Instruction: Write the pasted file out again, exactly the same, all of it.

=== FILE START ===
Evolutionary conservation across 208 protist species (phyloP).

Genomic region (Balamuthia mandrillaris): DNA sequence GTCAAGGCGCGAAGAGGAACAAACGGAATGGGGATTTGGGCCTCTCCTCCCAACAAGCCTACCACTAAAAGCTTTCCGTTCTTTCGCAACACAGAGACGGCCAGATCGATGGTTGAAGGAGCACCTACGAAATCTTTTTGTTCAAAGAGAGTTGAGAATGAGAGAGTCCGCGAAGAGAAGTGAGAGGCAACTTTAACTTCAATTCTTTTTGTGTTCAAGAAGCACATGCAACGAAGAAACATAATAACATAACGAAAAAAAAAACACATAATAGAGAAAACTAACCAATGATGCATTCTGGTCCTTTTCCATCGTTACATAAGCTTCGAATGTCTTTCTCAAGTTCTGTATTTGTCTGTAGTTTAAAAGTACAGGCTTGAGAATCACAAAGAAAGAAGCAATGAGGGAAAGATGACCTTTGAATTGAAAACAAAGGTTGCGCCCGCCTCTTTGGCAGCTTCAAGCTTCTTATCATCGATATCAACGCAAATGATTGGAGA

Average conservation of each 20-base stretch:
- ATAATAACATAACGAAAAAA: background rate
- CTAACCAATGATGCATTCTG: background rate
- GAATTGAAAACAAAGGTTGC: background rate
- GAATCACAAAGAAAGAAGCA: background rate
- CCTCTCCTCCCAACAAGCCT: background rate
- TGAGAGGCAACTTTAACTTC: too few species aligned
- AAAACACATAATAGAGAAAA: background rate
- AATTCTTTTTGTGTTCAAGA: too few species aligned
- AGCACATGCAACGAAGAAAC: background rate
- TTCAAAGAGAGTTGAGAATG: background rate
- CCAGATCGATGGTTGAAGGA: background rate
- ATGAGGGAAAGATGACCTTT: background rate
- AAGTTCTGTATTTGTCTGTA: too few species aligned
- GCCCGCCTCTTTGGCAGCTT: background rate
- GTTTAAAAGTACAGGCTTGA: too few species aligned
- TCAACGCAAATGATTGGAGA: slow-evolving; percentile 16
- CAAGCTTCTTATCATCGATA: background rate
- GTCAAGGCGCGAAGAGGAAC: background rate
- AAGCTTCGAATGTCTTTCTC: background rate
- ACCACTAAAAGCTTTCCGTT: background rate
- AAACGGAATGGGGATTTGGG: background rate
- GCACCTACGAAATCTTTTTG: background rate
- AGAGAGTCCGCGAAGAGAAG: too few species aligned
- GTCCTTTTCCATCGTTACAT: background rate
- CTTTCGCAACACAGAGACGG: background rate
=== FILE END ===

Evolutionary conservation across 208 protist species (phyloP).

Genomic region (Balamuthia mandrillaris): DNA sequence GTCAAGGCGCGAAGAGGAACAAACGGAATGGGGATTTGGGCCTCTCCTCCCAACAAGCCTACCACTAAAAGCTTTCCGTTCTTTCGCAACACAGAGACGGCCAGATCGATGGTTGAAGGAGCACCTACGAAATCTTTTTGTTCAAAGAGAGTTGAGAATGAGAGAGTCCGCGAAGAGAAGTGAGAGGCAACTTTAACTTCAATTCTTTTTGTGTTCAAGAAGCACATGCAACGAAGAAACATAATAACATAACGAAAAAAAAAACACATAATAGAGAAAACTAACCAATGATGCATTCTGGTCCTTTTCCATCGTTACATAAGCTTCGAATGTCTTTCTCAAGTTCTGTATTTGTCTGTAGTTTAAAAGTACAGGCTTGAGAATCACAAAGAAAGAAGCAATGAGGGAAAGATGACCTTTGAATTGAAAACAAAGGTTGCGCCCGCCTCTTTGGCAGCTTCAAGCTTCTTATCATCGATATCAACGCAAATGATTGGAGA

Average conservation of each 20-base stretch:
- ATAATAACATAACGAAAAAA: background rate
- CTAACCAATGATGCATTCTG: background rate
- GAATTGAAAACAAAGGTTGC: background rate
- GAATCACAAAGAAAGAAGCA: background rate
- CCTCTCCTCCCAACAAGCCT: background rate
- TGAGAGGCAACTTTAACTTC: too few species aligned
- AAAACACATAATAGAGAAAA: background rate
- AATTCTTTTTGTGTTCAAGA: too few species aligned
- AGCACATGCAACGAAGAAAC: background rate
- TTCAAAGAGAGTTGAGAATG: background rate
- CCAGATCGATGGTTGAAGGA: background rate
- ATGAGGGAAAGATGACCTTT: background rate
- AAGTTCTGTATTTGTCTGTA: too few species aligned
- GCCCGCCTCTTTGGCAGCTT: background rate
- GTTTAAAAGTACAGGCTTGA: too few species aligned
- TCAACGCAAATGATTGGAGA: slow-evolving; percentile 16
- CAAGCTTCTTATCATCGATA: background rate
- GTCAAGGCGCGAAGAGGAAC: background rate
- AAGCTTCGAATGTCTTTCTC: background rate
- ACCACTAAAAGCTTTCCGTT: background rate
- AAACGGAATGGGGATTTGGG: background rate
- GCACCTACGAAATCTTTTTG: background rate
- AGAGAGTCCGCGAAGAGAAG: too few species aligned
- GTCCTTTTCCATCGTTACAT: background rate
- CTTTCGCAACACAGAGACGG: background rate